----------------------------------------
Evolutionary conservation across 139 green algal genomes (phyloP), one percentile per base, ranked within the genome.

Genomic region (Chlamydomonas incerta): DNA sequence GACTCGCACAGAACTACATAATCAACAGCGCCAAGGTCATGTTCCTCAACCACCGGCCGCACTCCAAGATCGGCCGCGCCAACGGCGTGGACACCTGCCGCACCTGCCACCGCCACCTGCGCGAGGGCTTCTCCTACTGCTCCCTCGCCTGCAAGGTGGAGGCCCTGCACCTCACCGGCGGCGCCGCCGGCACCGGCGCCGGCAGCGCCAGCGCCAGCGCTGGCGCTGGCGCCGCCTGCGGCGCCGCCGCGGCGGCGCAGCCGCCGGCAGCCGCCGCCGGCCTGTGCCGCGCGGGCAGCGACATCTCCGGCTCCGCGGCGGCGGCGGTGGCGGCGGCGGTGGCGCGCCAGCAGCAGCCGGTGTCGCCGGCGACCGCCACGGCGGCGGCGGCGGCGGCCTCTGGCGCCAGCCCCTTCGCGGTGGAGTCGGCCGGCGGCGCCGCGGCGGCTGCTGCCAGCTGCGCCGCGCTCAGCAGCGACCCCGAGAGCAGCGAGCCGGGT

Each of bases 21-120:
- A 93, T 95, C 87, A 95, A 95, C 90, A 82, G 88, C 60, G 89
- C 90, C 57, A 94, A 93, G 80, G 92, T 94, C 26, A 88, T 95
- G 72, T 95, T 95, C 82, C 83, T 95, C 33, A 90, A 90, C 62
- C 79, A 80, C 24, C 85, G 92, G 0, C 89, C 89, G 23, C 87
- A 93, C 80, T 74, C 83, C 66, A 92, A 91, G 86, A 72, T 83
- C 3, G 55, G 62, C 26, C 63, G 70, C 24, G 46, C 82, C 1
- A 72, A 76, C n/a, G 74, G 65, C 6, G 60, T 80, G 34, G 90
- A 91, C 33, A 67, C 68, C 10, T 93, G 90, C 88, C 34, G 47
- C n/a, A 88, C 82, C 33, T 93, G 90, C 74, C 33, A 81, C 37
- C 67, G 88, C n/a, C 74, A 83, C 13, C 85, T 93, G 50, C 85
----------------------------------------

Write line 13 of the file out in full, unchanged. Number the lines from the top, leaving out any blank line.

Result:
- C 67, G 88, C n/a, C 74, A 83, C 13, C 85, T 93, G 50, C 85